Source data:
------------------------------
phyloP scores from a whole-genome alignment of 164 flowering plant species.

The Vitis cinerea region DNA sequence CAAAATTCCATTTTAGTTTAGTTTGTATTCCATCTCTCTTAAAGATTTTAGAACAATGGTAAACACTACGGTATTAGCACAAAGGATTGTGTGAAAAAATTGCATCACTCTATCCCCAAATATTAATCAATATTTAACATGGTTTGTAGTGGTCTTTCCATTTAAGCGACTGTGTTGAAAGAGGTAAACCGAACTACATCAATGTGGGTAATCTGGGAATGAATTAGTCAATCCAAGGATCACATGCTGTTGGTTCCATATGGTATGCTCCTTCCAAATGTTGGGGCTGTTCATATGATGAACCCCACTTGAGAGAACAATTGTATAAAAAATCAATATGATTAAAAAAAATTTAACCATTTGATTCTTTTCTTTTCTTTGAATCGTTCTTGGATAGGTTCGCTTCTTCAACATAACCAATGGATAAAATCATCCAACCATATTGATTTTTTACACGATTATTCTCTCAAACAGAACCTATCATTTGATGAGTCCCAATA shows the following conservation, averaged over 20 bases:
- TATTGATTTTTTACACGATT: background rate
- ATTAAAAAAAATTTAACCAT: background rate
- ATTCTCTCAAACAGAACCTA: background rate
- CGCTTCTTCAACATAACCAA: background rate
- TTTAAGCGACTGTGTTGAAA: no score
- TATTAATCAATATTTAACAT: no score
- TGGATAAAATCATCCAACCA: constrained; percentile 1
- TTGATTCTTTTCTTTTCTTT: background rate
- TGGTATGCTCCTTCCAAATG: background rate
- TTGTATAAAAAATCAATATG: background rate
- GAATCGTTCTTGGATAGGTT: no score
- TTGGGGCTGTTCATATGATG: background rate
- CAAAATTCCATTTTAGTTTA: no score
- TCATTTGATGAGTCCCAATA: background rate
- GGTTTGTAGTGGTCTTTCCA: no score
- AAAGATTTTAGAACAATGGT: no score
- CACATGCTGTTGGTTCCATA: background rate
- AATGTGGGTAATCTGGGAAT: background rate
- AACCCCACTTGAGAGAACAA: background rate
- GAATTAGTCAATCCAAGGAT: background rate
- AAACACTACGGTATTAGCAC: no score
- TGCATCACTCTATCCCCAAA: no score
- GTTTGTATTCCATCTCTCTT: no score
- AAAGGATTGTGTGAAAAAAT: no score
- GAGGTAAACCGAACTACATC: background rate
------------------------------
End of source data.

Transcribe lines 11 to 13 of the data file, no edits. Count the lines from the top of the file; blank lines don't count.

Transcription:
- TGGTATGCTCCTTCCAAATG: background rate
- TTGTATAAAAAATCAATATG: background rate
- GAATCGTTCTTGGATAGGTT: no score